With this done, the block device on /dev/mapper/secret can now be used in the same way as any other block device; all of the disk operations are abstracted through encryption operations. You’ll probably want to create a filesystem on it; in this case, I’m creating an ext4 filesystem:

# mkfs.ext4 /dev/mapper/secret
mke2fs 1.42.8 (20-Jun-2013)
Filesystem label=
OS type: Linux
Block size=1024 (log=0)
Fragment size=1024 (log=0)
Stride=0 blocks, Stripe width=0 blocks
25168 inodes, 100352 blocks
5017 blocks (5.00%) reserved for the super user
First data block=1
Maximum filesystem blocks=67371008
13 block groups
8192 blocks per group, 8192 fragments per group
1936 inodes per group
Superblock backups stored on blocks:
        8193, 24577, 40961, 57345, 73729

Allocating group tables: done
Writing inode tables: done
Creating journal (4096 blocks): done
Writing superblocks and filesystem accounting information: done

We can then mount the device as normal, and data put into the newly created filesytem will be transparently encrypted:

# mkdir -p /mnt/secret
# mount /dev/mapper/secret /mnt/secret

For example, we could store a private GnuPG key on it:

# cp -prv /home/tom/.gnupg/secring.gpg /mnt/secret

Information about the device

We can get some information about the LUKS container and the specifics of its encryption using luksDump on the underlying block device. This shows us the encryption method used, in this case aes-xts-plain64.

# cryptsetup luksDump /dev/sdc1
LUKS header information for /dev/sdc1

Version:        1
Cipher name:    aes
Cipher mode:    xts-plain64
Hash spec:      sha1
Payload offset: 4096
MK bits:        256
MK digest:      87 6d 08 59 b2 f0 c6 6e ca ec 5f 72 2c e0 35 33 c2 9e cb 8e
MK salt:        7f a5 38 4c 14 85 61 cb 6c 22 65 48 87 21 60 8f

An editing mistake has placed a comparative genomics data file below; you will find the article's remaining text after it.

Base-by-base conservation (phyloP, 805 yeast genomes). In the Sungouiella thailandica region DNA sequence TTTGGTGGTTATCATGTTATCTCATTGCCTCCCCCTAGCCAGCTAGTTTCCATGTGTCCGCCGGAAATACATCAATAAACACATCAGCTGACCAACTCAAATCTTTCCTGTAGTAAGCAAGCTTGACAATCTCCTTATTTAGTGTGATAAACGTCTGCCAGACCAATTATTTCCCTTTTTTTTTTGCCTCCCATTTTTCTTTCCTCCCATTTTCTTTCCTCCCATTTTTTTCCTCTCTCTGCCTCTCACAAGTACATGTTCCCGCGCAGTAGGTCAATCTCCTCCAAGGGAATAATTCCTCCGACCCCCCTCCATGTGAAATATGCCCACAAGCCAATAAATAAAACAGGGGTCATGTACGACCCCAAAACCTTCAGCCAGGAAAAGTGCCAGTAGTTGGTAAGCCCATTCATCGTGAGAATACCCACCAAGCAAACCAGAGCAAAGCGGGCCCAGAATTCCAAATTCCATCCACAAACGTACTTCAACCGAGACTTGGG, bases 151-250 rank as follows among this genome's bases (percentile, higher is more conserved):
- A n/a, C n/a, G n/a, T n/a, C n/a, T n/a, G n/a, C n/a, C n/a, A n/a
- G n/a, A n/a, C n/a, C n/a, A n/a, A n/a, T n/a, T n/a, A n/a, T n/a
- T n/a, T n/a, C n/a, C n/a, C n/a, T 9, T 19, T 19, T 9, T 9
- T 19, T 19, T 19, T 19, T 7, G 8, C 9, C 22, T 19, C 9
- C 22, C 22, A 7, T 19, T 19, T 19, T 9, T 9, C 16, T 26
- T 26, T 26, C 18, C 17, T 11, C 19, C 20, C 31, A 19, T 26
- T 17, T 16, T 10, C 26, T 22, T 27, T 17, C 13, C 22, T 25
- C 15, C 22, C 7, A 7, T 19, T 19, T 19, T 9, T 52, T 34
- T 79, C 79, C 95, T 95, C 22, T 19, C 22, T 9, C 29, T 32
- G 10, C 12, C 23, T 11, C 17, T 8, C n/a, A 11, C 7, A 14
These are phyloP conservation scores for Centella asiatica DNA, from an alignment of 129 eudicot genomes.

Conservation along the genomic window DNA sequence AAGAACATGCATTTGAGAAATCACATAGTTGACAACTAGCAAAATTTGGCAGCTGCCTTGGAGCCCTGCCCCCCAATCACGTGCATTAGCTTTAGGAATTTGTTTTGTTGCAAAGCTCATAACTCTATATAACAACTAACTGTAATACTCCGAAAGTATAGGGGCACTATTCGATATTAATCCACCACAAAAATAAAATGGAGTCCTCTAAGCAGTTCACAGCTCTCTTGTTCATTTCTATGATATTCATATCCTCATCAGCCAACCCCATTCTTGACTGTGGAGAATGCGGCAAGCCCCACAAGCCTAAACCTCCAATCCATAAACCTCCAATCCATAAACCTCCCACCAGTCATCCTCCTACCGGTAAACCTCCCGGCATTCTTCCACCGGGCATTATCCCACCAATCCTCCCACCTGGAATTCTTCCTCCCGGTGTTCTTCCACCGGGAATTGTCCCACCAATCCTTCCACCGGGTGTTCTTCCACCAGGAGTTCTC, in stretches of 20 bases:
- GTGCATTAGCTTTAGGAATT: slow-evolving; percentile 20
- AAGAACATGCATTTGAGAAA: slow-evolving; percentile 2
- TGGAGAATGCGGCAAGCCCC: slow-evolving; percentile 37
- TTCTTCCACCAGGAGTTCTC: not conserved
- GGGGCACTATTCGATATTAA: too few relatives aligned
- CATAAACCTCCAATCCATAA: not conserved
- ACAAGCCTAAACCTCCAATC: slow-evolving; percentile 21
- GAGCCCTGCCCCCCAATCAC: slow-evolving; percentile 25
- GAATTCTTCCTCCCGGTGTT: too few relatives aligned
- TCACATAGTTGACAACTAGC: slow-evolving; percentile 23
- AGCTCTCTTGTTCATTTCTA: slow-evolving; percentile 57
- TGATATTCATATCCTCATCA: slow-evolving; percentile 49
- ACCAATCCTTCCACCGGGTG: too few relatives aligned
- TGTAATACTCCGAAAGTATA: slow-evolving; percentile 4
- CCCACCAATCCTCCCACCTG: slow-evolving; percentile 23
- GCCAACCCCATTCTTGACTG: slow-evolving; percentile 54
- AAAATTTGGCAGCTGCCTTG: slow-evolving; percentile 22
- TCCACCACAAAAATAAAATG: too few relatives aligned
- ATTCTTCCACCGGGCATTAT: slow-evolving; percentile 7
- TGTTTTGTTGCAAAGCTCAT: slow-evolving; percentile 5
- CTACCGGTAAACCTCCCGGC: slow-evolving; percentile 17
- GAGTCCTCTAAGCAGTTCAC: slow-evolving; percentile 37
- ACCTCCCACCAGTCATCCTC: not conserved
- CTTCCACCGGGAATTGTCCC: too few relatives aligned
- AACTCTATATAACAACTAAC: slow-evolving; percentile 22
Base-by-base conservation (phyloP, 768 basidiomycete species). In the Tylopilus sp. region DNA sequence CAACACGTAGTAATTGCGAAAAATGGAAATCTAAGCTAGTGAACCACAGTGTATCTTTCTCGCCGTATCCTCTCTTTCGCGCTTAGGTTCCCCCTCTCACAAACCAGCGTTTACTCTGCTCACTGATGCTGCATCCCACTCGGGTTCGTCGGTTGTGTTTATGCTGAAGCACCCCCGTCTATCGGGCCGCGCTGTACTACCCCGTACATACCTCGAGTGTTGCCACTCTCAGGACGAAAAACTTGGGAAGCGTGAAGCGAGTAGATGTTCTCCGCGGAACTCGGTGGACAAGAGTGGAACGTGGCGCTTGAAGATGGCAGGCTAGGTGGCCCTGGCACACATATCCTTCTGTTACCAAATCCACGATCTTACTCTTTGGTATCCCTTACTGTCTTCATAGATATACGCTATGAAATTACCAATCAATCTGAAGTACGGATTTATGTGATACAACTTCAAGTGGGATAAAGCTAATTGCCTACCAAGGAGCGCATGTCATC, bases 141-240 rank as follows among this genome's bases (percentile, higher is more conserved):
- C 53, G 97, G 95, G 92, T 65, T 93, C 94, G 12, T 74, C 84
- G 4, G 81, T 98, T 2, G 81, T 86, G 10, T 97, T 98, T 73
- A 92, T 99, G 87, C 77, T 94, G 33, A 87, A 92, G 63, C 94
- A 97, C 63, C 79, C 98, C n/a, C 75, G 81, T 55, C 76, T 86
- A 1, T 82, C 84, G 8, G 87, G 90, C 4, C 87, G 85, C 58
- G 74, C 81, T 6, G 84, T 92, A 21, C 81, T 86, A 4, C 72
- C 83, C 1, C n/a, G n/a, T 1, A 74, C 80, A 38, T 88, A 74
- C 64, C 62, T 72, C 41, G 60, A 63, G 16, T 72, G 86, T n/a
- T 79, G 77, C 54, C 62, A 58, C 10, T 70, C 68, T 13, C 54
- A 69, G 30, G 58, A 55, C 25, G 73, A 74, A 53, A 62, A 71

fa 40 2a ab ae 7d cc df c9 9b a4 e3 3c 64 b6 bb
MK iterations:  49375
UUID:           f4e5f28c-3b34-4003-9bcd-dbb2352042ba

Key Slot 0: ENABLED
        Iterations:             197530
        Salt:                   2d 57 f6 2b 44 a6 61 ee d6 ee e4 7d 64 f0 71 d6
                                55 16 09 83 b4 f0 94 ca 19 17 11 a9 34 84 02 96
        Key material offset:    8
        AF stripes:             4000
Key Slot 1: DISABLED
Key Slot 2: DISABLED
Key Slot 3: DISABLED
Key Slot 4: DISABLED
Key Slot 5: DISABLED
Key Slot 6: DISABLED
Key Slot 7: DISABLED

Unmounting the device

When finished with the data on the device, we should both unmount any filesystem on it, and also close the mapped device so that the passphrase is required to re-open it:

# umount /mnt/secret
# cryptsetup luksClose /dev/mapper/secret

If the data is a removable device, you should also consider physically removing the media from the machine and placing it in some secure location.

This post only scratches the surface of LUKS functionality; many more things are possible with the system, including automatic mounting of encrypted filesystems and the use of stored keyfiles instead of typed passphrases. The FAQ for cryptsetup contains a great deal of information, including some treatment of data recovery, and the Arch Wiki has an exhaustive page on various ways of using LUKS securely.